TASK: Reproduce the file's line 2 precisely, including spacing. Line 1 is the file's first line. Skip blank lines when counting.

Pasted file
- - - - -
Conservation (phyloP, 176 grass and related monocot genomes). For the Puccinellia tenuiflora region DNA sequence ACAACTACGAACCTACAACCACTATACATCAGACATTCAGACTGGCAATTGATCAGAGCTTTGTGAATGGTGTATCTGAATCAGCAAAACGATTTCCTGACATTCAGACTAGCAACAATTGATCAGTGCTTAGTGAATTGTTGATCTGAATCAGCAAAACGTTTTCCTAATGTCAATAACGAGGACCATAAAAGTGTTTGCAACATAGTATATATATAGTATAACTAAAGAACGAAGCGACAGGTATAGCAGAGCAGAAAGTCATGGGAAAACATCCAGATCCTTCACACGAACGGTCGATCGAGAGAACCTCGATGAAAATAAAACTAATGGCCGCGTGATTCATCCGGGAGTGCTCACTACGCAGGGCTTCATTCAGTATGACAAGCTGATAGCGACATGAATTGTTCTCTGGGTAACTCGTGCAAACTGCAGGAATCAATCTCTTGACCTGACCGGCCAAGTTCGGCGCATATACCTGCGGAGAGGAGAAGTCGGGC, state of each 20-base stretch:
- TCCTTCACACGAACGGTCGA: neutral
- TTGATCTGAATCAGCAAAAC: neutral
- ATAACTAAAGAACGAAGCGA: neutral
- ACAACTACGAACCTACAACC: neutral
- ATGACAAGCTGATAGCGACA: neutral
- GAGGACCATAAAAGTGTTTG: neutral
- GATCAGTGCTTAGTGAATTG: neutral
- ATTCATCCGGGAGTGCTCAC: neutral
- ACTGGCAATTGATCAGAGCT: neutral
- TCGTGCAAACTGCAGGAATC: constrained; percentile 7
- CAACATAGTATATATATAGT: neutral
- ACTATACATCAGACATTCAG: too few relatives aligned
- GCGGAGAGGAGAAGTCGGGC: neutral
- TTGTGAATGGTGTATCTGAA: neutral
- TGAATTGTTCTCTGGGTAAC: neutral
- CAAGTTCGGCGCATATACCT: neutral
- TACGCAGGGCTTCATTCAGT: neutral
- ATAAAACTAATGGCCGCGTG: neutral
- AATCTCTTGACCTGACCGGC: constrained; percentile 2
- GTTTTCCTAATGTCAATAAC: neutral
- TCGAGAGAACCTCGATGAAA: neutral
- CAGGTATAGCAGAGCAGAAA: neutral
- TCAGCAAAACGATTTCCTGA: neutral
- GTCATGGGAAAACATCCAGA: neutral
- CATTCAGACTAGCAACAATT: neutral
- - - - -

- TCCTTCACACGAACGGTCGA: neutral